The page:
¶ 21 The court held a hearing on the motion to dismiss and considered the supplemental briefs. In her supplemental brief, Rios argued the language “cannot ․ be found”6 means “a plaintiff is unable to locate a defendant's address.” Rios claimed service on the secretary of state was improper because Cito “had actual knowledge” of her address. In her supplemental brief in opposition to the motion to dismiss, Cito argued that as amended, “found” as used in RCW 46.64.040 means that a defendant “cannot ․ be found” if the defendant is intentionally avoiding service and cannot be served.

¶ 22 The court granted the motion to dismiss. The January 23, 2017 order states, in pertinent part:

[T]he Court concludes that the Defendant was not properly served with the summons and complaint.

Service through the Secretary of State pursuant to RCW 46.64.040 was not appropriate in this case because [Cito]'s process server in fact “found” [Rios] at her last known Washington address. The process server's affidavit states that the server actually spoke to a person inside the home whom he believed to be [Rios] and the neighbors confirmed she lived in this location. Under these unique facts, [Cito] found [Rios] in-state and substitute service through the Secretary of State was not permissible.

¶ 23 Cito appealed the January 23, 2017 order granting the motion to dismiss. We consolidated the appeal of the January 23, 2017 order with the previous appeal of the May 20, 2016 order dismissing the lawsuit. Because the trial court vacated the May 20, 2016 order of dismissal, we address only the order of dismissal entered on January 23, 2017.

RCW 46.64.040

¶ 24 Cito contends the court erred in dismissing her personal injury complaint on the grounds that she did not properly serve Rios as authorized by RCW 46.64.040. We review de novo whether service of process is proper. Heinzig v. Seok Hwang, 189 Wash. App. 304, 310, 354 P.3d 943 (2015).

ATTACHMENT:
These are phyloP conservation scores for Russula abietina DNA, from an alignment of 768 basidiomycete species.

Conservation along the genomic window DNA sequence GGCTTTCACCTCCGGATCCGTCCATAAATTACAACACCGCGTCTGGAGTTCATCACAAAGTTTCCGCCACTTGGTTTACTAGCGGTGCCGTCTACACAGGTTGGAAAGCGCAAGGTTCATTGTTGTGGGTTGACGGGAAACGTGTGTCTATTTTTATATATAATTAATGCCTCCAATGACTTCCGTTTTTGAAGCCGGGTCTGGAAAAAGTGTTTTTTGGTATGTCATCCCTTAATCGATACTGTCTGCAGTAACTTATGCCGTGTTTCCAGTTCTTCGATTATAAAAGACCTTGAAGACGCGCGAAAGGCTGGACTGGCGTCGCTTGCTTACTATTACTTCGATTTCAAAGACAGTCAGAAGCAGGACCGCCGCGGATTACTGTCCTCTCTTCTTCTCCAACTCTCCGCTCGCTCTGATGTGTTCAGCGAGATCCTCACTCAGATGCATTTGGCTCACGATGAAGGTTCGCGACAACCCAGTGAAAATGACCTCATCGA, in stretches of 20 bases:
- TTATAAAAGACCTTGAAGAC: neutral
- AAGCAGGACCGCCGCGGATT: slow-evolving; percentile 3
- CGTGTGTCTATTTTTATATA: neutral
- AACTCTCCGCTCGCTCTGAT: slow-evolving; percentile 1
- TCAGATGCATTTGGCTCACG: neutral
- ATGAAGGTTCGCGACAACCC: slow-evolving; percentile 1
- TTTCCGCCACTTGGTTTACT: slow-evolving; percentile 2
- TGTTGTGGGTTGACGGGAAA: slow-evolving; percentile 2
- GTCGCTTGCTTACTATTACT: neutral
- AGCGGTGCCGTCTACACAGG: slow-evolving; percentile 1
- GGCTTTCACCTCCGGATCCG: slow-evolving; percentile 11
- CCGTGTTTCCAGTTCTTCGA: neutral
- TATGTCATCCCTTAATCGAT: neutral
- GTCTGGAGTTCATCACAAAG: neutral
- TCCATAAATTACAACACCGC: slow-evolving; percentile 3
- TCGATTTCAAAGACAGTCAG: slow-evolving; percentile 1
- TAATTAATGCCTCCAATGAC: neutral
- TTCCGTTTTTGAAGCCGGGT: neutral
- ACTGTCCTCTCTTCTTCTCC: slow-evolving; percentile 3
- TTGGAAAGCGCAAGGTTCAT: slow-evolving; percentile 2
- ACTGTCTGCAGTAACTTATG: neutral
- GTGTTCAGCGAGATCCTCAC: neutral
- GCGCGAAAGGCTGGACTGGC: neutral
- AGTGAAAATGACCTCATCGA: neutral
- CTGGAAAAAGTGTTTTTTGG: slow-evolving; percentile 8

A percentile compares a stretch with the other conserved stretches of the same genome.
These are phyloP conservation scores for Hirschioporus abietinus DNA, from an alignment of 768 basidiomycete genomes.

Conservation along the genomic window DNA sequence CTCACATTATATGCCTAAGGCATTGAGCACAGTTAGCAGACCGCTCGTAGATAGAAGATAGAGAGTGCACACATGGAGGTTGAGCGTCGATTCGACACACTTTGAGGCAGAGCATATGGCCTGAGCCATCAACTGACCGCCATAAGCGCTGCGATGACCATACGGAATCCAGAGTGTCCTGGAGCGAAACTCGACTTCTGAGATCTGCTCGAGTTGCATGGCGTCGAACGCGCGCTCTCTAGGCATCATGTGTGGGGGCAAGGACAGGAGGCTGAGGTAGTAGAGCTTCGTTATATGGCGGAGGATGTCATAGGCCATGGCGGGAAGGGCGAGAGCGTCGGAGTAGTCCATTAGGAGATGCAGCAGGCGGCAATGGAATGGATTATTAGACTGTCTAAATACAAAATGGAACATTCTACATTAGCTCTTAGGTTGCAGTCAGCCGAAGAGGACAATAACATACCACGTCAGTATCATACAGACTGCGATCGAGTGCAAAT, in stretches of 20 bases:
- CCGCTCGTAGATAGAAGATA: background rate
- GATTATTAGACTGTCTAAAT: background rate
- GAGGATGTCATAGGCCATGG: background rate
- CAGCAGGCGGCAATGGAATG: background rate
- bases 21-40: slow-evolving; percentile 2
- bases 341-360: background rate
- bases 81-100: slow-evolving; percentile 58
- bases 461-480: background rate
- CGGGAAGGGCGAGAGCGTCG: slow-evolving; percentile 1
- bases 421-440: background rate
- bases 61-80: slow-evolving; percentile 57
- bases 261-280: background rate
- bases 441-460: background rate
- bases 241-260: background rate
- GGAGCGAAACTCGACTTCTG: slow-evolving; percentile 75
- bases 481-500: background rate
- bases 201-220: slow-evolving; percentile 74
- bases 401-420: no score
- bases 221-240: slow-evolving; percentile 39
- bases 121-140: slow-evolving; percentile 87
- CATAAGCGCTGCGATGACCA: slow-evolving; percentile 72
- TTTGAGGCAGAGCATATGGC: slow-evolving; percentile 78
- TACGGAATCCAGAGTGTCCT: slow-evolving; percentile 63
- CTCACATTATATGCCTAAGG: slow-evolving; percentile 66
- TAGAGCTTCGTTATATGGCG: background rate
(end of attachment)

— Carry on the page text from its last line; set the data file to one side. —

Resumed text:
¶ 25 RCW 46.64.040 states, in pertinent part:

The acceptance by a nonresident of the rights and privileges conferred by law in the use of the public highways of this state, as evidenced by his or her operation of a vehicle thereon, or the operation thereon of his or her vehicle with his or her consent, express or implied, shall be deemed equivalent to and construed to be an appointment by such nonresident of the secretary of state of the state of Washington to be his or her true and lawful attorney upon whom may be served all lawful summons and processes against him or her growing out of any accident, collision, or liability in which such nonresident may be involved while operating a vehicle upon the public highways, or while his or her vehicle is being operated thereon with his or her consent, express or implied, and such operation and acceptance shall be a signification of the nonresident's agreement that any summons or process against him or her which is so served shall be of the same legal force and validity as if served on the nonresident personally within the state of Washington. Likewise each resident of this state who, while operating a motor vehicle on the public highways of this state, is involved in any accident, collision, or liability and thereafter at any time within the following three years cannot, after a due and diligent search, be found in this state appoints the secretary of state of the state of Washington as his or her lawful attorney for service of summons as provided in this section for nonresidents. Service of such summons or process shall be made by leaving two copies thereof with a fee established by the secretary of state by rule with the secretary of state of the state of Washington, or at the secretary of state's office, and such service shall be sufficient and valid personal service upon said resident or nonresident: PROVIDED, That notice of such service and a copy of the summons or process is forthwith sent by registered mail with return receipt requested, by plaintiff to the defendant at the last known address of the said defendant, and the plaintiff's affidavit of compliance herewith are appended to the process, together with the affidavit of the plaintiff's attorney that the attorney has with due diligence attempted to serve personal process upon the defendant at all addresses known to him or her of defendant and further listing in his or her affidavit the addresses at which he or she attempted to have process served. However, if process is forwarded by registered mail and defendant's endorsed receipt is received and entered as a part of the return of process then the foregoing affidavit of plaintiff's attorney need only show that the defendant received personal delivery by mail.[[7]